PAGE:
As a result, consumers are purchasing and selling at rapid pace, all the while sending personal data and financial information across the wires. While the Internet has become an effective tool for productivity, it has also become a breeding ground for crime and malicious behavior. Malware is widely available for purchase, therefore providing a profitable way for criminals to commit cybercrime. Viruses and other malicious malware can cause major negative financial loss for businesses, governments, the private sector, and consumers. When a company or business is the target of a cyberattack compromising its consumer data, the trust and confidence in e-commerce is undermined.
Feb 19, - Here are the worst 8 computer viruses in history — and how you can keep yourself safe. Nimda would install itself to the root of drives C, D, and E Department of Agriculture; Department of Commerce; Defense Department. Sep 24, - As of mid, there are thousands of computer viruses-perhaps as many as 75, – with Janette Toral is an E-Commerce Advocate. A virus is a fragment of code embedded in a legitimate program. Virus are self-replicating and are designed to infect other programs. They can wreak havoc in a.
Like other types of malware , a virus is deployed by attackers to damage or take control of a computer. Its name comes from the method by which it infects its targets.
A biological virus like HIV or the flu cannot reproduce on its own; it needs to hijack a cell to do that work for it, wreaking havoc on the infected organism in the process. Similarly, a computer virus isn't itself a standalone program.
It's a code snippet that inserts itself into some other application. When that application runs, it executes the virus code, with results that range from the irritating to the disastrous. Sign up for CSO newsletters! But strictly speaking a virus is a specific type of malware that fits the definition above. The two other main types are Trojans , which masquerade as harmless applications to trick users into executing them, and worms, which can reproduce and spread independently of any other application.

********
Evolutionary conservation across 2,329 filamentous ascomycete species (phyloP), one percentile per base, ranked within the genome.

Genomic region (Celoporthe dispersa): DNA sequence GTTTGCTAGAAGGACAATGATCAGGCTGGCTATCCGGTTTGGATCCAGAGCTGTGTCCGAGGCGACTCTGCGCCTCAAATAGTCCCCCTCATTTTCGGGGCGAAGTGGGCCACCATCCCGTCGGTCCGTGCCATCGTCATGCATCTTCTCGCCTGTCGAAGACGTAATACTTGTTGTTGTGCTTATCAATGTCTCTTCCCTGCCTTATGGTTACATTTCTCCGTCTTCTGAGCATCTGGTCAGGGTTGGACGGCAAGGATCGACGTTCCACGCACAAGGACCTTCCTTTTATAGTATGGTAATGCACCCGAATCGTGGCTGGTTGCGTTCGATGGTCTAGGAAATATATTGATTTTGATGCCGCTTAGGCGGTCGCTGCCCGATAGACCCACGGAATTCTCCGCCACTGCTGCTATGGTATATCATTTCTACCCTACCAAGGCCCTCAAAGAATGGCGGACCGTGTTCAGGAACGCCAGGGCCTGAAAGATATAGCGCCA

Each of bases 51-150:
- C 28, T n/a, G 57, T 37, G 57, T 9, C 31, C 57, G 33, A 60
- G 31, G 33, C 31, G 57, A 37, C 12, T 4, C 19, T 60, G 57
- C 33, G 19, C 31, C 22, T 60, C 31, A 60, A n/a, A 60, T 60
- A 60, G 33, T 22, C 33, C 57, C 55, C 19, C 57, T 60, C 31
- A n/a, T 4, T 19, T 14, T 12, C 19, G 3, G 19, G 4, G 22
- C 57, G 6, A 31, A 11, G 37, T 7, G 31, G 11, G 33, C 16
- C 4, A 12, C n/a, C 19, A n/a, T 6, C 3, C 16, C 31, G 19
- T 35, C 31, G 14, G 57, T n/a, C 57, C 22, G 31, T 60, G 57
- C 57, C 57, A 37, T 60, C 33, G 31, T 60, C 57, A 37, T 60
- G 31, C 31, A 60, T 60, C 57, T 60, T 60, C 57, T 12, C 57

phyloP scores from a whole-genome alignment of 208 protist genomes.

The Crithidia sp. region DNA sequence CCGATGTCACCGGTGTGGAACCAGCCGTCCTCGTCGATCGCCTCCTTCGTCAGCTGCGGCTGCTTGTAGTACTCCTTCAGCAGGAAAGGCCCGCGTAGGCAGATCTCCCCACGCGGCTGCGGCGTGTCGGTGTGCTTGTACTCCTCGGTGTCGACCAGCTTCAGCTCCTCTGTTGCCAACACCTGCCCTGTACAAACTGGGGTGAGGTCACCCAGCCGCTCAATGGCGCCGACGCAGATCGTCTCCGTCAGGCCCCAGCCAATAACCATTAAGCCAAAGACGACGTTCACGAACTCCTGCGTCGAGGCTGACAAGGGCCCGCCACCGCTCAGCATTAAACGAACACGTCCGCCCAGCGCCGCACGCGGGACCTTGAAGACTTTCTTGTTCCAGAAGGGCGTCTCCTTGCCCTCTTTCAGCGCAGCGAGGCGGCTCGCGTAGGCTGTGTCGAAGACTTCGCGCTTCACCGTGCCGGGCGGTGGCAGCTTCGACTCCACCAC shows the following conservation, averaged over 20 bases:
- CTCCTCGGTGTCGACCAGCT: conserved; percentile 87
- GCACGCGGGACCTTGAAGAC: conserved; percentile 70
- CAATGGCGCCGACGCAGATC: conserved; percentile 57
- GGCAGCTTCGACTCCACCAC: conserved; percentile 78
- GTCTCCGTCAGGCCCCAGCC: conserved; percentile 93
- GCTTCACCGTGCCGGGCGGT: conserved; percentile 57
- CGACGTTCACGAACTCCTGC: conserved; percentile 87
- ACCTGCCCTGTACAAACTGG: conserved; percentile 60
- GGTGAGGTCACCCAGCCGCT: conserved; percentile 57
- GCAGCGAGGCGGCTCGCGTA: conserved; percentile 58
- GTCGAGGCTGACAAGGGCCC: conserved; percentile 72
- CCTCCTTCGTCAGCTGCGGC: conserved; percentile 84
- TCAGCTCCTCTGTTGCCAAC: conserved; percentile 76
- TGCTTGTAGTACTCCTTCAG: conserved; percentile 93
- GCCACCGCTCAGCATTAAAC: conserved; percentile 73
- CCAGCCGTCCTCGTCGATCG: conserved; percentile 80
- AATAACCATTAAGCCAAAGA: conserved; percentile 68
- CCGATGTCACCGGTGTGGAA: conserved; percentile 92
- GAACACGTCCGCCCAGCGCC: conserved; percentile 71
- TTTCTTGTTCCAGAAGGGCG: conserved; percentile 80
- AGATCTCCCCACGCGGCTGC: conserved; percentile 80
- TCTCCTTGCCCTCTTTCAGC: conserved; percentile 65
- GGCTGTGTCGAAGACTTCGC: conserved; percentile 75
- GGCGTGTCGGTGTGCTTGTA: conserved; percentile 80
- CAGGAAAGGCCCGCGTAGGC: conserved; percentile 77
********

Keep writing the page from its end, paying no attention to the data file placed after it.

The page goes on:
The distinguishing feature of a virus is that it needs to infect other programs to operate. Now offering a day free trial! Imagine an application on your computer has been infected by a virus. We'll discuss the various ways that might happen in a moment, but for now, let's just take infection as a given.
How does the virus do its dirty work? Bleeping Computer provides a good high-level overview of how the process works. The general course goes something like this: At this point, the virus propagates itself by infecting other applications on the host computer, inserting its malicious code wherever it can. A resident virus does this to programs as they open, whereas a non-resident virus can infect executable files even if they aren't running.
Boot sector viruses use a particularly pernicious technique at this stage: Once the virus has its hooks into your computer, it can start executing its payload, which is the term for the part of the virus code that does the dirty work its creators built it for. These can include all sorts of nasty things: Viruses can scan your computer hard drive for banking credentials, log your keystrokes to steal passwords, turn your computer into a zombie that launches a DDoS attack against the hacker's enemies, or even encrypt your data and demand a bitcoin ransom to restore access.
Other types of malware can have similar payloads, of course: How do computer viruses spread? In the early, pre-internet days, viruses often spread from computer to computer via infected floppy disks. The SCA virus, for instance, spread amongst Amiga users on disks with pirated software. Today, viruses spread via the internet. In most cases, applications that have been infected by virus code are transferred from computer to computer just like any other application.
Because many viruses include a logic bomb — code that ensures that the virus's payload only executes at a specific time or under certain conditions — users or admins may be unaware that their applications are infected and will transfer or install them with impunity. Infected applications might be emailed inadvertently or deliberately — some viruses actually hijack a computer's mail software to email out copies of themselves ; they could also be downloaded from an infected code repository or compromised app store.